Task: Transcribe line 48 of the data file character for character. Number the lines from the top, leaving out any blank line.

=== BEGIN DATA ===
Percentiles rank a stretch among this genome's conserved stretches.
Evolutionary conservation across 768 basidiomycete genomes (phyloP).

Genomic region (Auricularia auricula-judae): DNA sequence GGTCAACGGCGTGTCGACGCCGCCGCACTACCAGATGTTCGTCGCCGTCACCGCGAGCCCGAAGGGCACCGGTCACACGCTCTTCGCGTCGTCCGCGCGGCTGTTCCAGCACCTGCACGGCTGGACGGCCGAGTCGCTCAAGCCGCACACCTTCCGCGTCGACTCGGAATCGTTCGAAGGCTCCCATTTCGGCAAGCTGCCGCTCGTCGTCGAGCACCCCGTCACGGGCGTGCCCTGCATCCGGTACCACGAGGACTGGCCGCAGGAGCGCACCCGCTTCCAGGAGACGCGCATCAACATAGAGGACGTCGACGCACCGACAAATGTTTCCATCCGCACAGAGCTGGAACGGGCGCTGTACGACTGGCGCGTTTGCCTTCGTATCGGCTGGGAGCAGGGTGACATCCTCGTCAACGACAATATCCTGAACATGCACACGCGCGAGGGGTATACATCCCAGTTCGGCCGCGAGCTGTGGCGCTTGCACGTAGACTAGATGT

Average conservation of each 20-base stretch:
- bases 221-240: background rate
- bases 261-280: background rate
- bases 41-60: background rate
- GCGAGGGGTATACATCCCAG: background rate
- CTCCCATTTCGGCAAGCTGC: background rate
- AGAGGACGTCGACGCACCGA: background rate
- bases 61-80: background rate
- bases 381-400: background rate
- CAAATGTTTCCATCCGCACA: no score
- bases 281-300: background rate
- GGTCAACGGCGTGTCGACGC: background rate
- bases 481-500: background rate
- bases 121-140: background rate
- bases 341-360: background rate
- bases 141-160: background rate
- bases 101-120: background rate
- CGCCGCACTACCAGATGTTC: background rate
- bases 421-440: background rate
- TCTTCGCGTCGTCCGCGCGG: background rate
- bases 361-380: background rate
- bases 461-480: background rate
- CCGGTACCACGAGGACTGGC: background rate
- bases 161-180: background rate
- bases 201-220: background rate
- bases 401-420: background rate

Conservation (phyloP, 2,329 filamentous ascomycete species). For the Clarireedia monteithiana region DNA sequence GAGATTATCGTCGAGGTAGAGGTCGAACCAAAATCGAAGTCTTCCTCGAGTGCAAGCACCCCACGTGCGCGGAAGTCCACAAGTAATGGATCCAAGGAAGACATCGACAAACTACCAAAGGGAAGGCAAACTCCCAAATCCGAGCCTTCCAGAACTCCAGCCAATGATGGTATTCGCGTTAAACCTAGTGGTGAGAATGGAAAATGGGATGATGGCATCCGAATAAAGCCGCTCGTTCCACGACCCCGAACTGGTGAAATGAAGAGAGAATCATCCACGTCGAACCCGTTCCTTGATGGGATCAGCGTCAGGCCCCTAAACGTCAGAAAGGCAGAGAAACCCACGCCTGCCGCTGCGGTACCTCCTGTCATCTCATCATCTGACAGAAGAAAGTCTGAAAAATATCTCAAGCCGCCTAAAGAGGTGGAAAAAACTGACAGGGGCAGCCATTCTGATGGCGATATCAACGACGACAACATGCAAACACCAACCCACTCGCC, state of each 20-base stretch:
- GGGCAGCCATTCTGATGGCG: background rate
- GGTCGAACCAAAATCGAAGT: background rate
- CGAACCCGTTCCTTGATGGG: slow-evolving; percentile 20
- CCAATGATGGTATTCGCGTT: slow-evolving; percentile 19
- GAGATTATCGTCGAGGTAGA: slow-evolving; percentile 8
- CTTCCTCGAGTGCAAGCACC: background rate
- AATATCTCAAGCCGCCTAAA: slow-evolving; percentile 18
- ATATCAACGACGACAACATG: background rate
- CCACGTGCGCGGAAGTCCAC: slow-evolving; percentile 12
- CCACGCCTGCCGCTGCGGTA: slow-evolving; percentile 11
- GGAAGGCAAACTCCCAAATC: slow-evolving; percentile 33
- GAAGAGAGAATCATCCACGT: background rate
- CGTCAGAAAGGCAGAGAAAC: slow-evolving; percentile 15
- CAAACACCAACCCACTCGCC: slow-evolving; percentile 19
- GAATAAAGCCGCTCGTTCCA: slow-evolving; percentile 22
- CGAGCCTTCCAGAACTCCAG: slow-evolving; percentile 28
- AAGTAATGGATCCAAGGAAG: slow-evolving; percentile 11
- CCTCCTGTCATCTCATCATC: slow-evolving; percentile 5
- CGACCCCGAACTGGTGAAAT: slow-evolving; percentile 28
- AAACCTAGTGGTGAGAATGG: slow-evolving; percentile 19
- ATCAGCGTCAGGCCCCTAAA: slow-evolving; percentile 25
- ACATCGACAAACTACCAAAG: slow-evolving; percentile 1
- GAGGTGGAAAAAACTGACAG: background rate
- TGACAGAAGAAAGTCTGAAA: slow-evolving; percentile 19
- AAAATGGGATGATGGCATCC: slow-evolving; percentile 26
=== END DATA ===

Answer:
- CCTCCTGTCATCTCATCATC: slow-evolving; percentile 5